Congratulations on your latest exhibition in Asia, in China specifically. This is not the first time you’ve exhibited in Asia, how is your research received by this audience, which undoubtedly has a different visual culture from Western audiences?

The “Day Dream” exhibition that opened in Beijing in the Room 6×8 gallery is for me a whole notion that brings together conceptual interest, theoretical interest and also the “surrealism” that I can bring to the work and it is this notion that I think appeals in Asia, that appeals especially in China. It’s a notion that follows the whole radical Italian design movement and the Dutch conceptual movement, and it’s this notion of a new generation that perhaps fits their interests and that today, thanks to social networks, travels enormously and can be of interest to these people who are on networks other than We Chat. For me, there are a large number of people in China who are interested in this movement, whether it is in design or art, who have studied a lot, who have traveled a lot abroad to the best schools in the United States, England or even the Netherlands, and who are now back in China and are able to share this sensibility. For me, the sensibility is always the same, the work that I do travels quite rapidly internationally, whether it’s in the United States, Europe or Asia, and that’s what allows this sensibility to spread in the work.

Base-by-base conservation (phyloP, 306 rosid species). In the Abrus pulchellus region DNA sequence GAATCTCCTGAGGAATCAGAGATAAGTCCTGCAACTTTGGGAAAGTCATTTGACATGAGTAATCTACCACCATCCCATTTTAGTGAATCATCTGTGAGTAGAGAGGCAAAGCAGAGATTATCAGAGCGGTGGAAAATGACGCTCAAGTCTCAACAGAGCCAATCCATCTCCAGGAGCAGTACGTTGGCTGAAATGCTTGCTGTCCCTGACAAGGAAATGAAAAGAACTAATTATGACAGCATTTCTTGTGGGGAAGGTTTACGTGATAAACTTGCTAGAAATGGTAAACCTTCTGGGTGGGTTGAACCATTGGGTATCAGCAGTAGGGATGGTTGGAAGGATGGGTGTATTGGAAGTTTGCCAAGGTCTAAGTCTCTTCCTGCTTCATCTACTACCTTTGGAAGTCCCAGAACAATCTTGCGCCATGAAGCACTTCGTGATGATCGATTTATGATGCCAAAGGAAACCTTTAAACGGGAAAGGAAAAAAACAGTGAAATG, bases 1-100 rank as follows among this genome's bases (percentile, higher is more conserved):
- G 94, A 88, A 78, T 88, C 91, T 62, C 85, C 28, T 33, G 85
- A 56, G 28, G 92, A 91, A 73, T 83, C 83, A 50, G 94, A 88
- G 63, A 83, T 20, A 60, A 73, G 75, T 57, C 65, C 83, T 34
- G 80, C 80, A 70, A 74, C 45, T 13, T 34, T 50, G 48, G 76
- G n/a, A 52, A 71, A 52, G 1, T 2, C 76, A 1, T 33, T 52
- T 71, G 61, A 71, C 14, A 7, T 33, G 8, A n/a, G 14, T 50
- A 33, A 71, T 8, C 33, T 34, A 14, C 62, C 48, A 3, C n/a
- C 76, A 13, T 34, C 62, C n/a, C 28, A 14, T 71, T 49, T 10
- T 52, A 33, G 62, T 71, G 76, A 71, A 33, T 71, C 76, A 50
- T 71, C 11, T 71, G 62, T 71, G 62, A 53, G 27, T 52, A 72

Courtesy Leo Orta

Written by Violetta Schautz